During last terms compiler design course I learned x86 assembly "the hard way"... Here's some stuff that I "found out" while developing x86 assembly on OSX 10.10.
Read this first
I'm writing this post a couple of months after the course. I did not lookup the instructions and I'm justing writing what I can remember. It's therefore possible that some instructions below are incorrect. Better look them up yourself instead of copying from here...
I used gcc (compiler/assembler) and gdb (debugger). Place your assembly code in a .s file and assemble it with
gcc -m32 -ggdb yoursourcefile.s -o programname. gcc is useful to have a look at generated assembly code too. Just write a c programm and then compile it with the -S flag to generate assembly output.
Stack alignment on OSX
There's this sentence
The stack is 16-byte aligned at the point of function calls
in the IA-32 Function Calling Conventions that gave us in the beginning so much pain. What does it mean? Before calling anything make sure that the stack is aligned to 16 bytes. The annoying thing is, that inside each function there are already four bytes on the stack (the return-address). After the normal function prologue (enter / push %ebp) there will be 8 bytes on the stack.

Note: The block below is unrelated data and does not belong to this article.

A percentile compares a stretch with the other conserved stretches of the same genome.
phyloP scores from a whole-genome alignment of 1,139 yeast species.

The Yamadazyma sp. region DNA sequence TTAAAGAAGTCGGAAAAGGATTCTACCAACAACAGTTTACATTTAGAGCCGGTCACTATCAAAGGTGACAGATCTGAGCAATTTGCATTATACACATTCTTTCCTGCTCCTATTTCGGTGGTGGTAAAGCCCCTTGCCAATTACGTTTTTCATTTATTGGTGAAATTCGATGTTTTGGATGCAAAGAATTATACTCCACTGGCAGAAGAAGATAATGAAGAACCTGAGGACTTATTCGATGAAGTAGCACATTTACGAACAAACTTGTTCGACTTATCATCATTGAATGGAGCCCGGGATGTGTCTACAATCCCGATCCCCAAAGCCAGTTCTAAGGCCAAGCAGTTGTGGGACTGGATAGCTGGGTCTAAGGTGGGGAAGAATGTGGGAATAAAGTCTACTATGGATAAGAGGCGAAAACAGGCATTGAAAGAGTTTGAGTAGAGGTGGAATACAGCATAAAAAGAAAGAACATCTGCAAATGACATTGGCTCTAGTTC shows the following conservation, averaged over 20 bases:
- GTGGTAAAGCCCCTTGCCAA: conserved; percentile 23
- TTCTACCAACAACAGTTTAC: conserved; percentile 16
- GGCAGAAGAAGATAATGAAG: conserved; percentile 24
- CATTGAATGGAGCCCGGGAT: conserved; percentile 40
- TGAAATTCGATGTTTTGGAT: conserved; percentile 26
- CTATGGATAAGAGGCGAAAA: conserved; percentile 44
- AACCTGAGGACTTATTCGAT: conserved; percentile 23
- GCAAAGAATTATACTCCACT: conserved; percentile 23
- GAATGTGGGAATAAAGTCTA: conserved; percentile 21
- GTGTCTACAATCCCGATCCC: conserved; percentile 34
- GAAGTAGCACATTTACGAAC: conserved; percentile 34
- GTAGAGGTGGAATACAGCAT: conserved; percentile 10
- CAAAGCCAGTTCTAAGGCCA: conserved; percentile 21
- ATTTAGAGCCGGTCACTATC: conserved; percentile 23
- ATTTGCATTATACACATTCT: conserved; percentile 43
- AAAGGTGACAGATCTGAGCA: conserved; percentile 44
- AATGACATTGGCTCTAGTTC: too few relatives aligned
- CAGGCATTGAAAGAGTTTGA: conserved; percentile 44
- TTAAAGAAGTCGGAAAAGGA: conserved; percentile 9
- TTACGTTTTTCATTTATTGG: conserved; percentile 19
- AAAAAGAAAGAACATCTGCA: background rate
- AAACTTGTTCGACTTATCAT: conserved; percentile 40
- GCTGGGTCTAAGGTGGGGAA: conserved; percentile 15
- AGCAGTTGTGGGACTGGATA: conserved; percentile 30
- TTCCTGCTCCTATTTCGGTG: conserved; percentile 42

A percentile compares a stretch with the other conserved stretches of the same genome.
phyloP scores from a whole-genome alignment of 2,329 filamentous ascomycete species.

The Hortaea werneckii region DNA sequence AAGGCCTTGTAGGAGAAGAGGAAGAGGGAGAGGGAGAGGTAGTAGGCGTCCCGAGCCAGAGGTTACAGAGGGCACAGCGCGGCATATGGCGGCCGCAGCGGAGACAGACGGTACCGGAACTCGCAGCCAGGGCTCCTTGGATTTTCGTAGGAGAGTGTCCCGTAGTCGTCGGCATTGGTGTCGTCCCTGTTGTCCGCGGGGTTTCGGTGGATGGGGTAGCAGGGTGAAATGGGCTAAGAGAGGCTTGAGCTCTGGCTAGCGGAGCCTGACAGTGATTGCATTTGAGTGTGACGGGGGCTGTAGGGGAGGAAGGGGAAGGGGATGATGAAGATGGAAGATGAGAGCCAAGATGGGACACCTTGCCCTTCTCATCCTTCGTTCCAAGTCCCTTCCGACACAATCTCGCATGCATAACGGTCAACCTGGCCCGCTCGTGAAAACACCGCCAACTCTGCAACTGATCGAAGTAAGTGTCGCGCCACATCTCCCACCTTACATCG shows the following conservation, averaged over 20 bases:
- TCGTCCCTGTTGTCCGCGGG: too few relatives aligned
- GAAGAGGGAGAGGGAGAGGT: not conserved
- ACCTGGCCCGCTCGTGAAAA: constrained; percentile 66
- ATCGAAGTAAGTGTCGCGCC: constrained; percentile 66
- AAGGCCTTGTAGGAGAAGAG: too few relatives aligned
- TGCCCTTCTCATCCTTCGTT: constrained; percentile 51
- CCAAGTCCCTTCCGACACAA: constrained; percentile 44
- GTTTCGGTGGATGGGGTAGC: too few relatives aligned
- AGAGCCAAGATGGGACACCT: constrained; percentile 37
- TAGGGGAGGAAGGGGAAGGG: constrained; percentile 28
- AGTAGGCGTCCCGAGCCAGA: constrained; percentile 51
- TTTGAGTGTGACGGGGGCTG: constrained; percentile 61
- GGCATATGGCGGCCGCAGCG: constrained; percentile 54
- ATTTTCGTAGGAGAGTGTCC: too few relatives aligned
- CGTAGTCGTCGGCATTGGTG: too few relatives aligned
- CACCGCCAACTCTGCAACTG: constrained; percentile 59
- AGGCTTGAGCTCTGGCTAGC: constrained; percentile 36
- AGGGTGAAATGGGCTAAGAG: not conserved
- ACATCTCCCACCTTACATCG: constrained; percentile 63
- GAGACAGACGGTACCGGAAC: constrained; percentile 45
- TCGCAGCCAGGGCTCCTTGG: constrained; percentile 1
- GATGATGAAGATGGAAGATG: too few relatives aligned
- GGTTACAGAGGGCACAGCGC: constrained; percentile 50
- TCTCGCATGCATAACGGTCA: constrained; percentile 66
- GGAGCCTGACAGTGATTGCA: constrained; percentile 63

.globl _main _main: enter $8, $0 # stack is now 16 byte aligned. # 4 + 4 + 8 # return-address + old %ebp value + 8 bytes because of "enter $8.." leave ret
So, make sure to always increase the stack size by a multiple of 16. The hard part was, that the alignment is only enforced when using systemcalls. In the beginning our programs jumped around a couple of times with a misaligned stack without any problems and then just blew up when printing or reading something. Quite hard to debug but very educational... (learn the hard way indeed).
Below are just some tricks I learned. If you've programmed assembly before you'll be bored.
; inside your assembly func you should backup the ebp ; either do push %ebp movl %esp, %ebp ; or use the enter instruction: enter $0, $0 ; after the steps above there will be 8 bytes on the stack. ; align it with subl $8, %esp ; or use enter $8,$0 ; because we set %ebp as the first step, we can now use it to ; address stuff in our stack frame. ; some examples: movl $4, (%ebp) ; write 4 into the stack address where %ebp points to movl $5, -4(%ebp) ; write 5 into the address four bytes below movl 8(%ebp), -8(%ebp) ; move the value of a parameter (higher stack address) into a local variable (lower stack address) ; to create local variables, just make space by reducing the esp subl $4, %esp ; create a 4 byte "variable" on the stack movl $42, 4(%esp) ; write something to this variable addl $4, %esp ; free/forget the variable ; instead of subl %esp you can also: pushl $42 ; decrease %esp by 4 popl %eax ; read the previously pushed $42 to %eax and increase the stack pointer again ; set eax to zero (eax is used as the return value when exiting the program) xor %eax, %eax ; no example but a tipp: checkout the leal instruction! it is useful for example when using scanf and writing to the stack ; there are instructions for leaving your function leave ret